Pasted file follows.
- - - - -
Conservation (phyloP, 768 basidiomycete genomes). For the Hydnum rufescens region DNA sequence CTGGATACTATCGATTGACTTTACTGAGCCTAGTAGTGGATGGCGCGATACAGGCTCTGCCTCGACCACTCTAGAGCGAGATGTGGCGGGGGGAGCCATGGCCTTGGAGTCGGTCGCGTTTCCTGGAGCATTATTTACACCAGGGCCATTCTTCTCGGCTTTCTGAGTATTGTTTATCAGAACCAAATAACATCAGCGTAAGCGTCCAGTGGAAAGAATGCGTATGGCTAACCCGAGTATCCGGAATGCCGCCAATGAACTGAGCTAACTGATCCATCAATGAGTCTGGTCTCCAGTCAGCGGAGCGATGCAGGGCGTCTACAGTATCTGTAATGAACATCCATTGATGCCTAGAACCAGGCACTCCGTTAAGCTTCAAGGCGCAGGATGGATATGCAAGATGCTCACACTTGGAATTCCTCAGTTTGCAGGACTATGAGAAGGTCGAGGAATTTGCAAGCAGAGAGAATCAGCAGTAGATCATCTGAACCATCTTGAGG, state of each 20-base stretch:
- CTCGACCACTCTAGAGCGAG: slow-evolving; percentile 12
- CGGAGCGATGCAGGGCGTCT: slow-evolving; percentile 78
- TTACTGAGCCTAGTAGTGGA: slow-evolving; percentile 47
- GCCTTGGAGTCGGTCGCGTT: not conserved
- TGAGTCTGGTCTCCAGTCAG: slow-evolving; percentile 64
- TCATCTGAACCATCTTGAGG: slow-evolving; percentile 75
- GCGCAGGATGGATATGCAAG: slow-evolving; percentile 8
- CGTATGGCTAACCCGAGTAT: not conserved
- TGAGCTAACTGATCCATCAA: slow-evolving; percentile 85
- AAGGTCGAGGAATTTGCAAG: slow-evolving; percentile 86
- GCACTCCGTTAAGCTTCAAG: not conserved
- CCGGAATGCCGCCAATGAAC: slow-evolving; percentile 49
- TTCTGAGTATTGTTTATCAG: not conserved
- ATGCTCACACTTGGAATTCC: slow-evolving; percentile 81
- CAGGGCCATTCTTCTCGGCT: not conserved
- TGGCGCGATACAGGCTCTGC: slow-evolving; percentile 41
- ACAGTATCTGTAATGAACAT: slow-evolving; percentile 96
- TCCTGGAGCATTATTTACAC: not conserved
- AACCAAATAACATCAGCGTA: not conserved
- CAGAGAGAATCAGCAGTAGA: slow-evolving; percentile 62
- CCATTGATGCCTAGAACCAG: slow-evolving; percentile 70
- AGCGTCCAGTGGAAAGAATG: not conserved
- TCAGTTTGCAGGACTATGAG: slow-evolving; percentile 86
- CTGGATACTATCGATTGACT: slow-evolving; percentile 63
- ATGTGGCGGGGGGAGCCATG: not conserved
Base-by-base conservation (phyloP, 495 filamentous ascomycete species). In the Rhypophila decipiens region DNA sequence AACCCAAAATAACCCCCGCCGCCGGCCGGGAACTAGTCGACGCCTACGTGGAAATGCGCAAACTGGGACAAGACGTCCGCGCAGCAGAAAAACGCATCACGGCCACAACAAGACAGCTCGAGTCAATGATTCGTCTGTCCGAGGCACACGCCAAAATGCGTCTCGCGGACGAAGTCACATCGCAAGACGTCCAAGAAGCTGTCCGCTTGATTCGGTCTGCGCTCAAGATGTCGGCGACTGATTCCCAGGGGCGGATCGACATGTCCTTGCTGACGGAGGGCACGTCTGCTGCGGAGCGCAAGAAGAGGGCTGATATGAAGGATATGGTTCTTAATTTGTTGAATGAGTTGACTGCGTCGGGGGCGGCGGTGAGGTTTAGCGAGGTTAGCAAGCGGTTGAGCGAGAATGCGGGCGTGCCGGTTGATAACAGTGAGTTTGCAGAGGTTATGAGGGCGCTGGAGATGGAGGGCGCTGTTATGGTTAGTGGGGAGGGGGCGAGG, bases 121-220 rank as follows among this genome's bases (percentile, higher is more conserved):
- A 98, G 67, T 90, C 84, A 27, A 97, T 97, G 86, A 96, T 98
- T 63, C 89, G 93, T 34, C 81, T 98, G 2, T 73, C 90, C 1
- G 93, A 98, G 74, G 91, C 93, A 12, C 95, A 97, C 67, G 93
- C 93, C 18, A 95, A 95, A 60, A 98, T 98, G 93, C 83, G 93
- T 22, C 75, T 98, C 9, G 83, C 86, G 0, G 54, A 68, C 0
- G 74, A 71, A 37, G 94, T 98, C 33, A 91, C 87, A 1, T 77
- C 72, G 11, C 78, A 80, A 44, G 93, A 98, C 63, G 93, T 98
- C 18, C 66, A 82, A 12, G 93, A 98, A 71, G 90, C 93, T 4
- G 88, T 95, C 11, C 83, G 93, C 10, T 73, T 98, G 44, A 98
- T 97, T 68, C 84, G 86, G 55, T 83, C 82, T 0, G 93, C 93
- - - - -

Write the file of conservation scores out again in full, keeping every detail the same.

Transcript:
Conservation (phyloP, 768 basidiomycete genomes). For the Hydnum rufescens region DNA sequence CTGGATACTATCGATTGACTTTACTGAGCCTAGTAGTGGATGGCGCGATACAGGCTCTGCCTCGACCACTCTAGAGCGAGATGTGGCGGGGGGAGCCATGGCCTTGGAGTCGGTCGCGTTTCCTGGAGCATTATTTACACCAGGGCCATTCTTCTCGGCTTTCTGAGTATTGTTTATCAGAACCAAATAACATCAGCGTAAGCGTCCAGTGGAAAGAATGCGTATGGCTAACCCGAGTATCCGGAATGCCGCCAATGAACTGAGCTAACTGATCCATCAATGAGTCTGGTCTCCAGTCAGCGGAGCGATGCAGGGCGTCTACAGTATCTGTAATGAACATCCATTGATGCCTAGAACCAGGCACTCCGTTAAGCTTCAAGGCGCAGGATGGATATGCAAGATGCTCACACTTGGAATTCCTCAGTTTGCAGGACTATGAGAAGGTCGAGGAATTTGCAAGCAGAGAGAATCAGCAGTAGATCATCTGAACCATCTTGAGG, state of each 20-base stretch:
- CTCGACCACTCTAGAGCGAG: slow-evolving; percentile 12
- CGGAGCGATGCAGGGCGTCT: slow-evolving; percentile 78
- TTACTGAGCCTAGTAGTGGA: slow-evolving; percentile 47
- GCCTTGGAGTCGGTCGCGTT: not conserved
- TGAGTCTGGTCTCCAGTCAG: slow-evolving; percentile 64
- TCATCTGAACCATCTTGAGG: slow-evolving; percentile 75
- GCGCAGGATGGATATGCAAG: slow-evolving; percentile 8
- CGTATGGCTAACCCGAGTAT: not conserved
- TGAGCTAACTGATCCATCAA: slow-evolving; percentile 85
- AAGGTCGAGGAATTTGCAAG: slow-evolving; percentile 86
- GCACTCCGTTAAGCTTCAAG: not conserved
- CCGGAATGCCGCCAATGAAC: slow-evolving; percentile 49
- TTCTGAGTATTGTTTATCAG: not conserved
- ATGCTCACACTTGGAATTCC: slow-evolving; percentile 81
- CAGGGCCATTCTTCTCGGCT: not conserved
- TGGCGCGATACAGGCTCTGC: slow-evolving; percentile 41
- ACAGTATCTGTAATGAACAT: slow-evolving; percentile 96
- TCCTGGAGCATTATTTACAC: not conserved
- AACCAAATAACATCAGCGTA: not conserved
- CAGAGAGAATCAGCAGTAGA: slow-evolving; percentile 62
- CCATTGATGCCTAGAACCAG: slow-evolving; percentile 70
- AGCGTCCAGTGGAAAGAATG: not conserved
- TCAGTTTGCAGGACTATGAG: slow-evolving; percentile 86
- CTGGATACTATCGATTGACT: slow-evolving; percentile 63
- ATGTGGCGGGGGGAGCCATG: not conserved
Base-by-base conservation (phyloP, 495 filamentous ascomycete species). In the Rhypophila decipiens region DNA sequence AACCCAAAATAACCCCCGCCGCCGGCCGGGAACTAGTCGACGCCTACGTGGAAATGCGCAAACTGGGACAAGACGTCCGCGCAGCAGAAAAACGCATCACGGCCACAACAAGACAGCTCGAGTCAATGATTCGTCTGTCCGAGGCACACGCCAAAATGCGTCTCGCGGACGAAGTCACATCGCAAGACGTCCAAGAAGCTGTCCGCTTGATTCGGTCTGCGCTCAAGATGTCGGCGACTGATTCCCAGGGGCGGATCGACATGTCCTTGCTGACGGAGGGCACGTCTGCTGCGGAGCGCAAGAAGAGGGCTGATATGAAGGATATGGTTCTTAATTTGTTGAATGAGTTGACTGCGTCGGGGGCGGCGGTGAGGTTTAGCGAGGTTAGCAAGCGGTTGAGCGAGAATGCGGGCGTGCCGGTTGATAACAGTGAGTTTGCAGAGGTTATGAGGGCGCTGGAGATGGAGGGCGCTGTTATGGTTAGTGGGGAGGGGGCGAGG, bases 121-220 rank as follows among this genome's bases (percentile, higher is more conserved):
- A 98, G 67, T 90, C 84, A 27, A 97, T 97, G 86, A 96, T 98
- T 63, C 89, G 93, T 34, C 81, T 98, G 2, T 73, C 90, C 1
- G 93, A 98, G 74, G 91, C 93, A 12, C 95, A 97, C 67, G 93
- C 93, C 18, A 95, A 95, A 60, A 98, T 98, G 93, C 83, G 93
- T 22, C 75, T 98, C 9, G 83, C 86, G 0, G 54, A 68, C 0
- G 74, A 71, A 37, G 94, T 98, C 33, A 91, C 87, A 1, T 77
- C 72, G 11, C 78, A 80, A 44, G 93, A 98, C 63, G 93, T 98
- C 18, C 66, A 82, A 12, G 93, A 98, A 71, G 90, C 93, T 4
- G 88, T 95, C 11, C 83, G 93, C 10, T 73, T 98, G 44, A 98
- T 97, T 68, C 84, G 86, G 55, T 83, C 82, T 0, G 93, C 93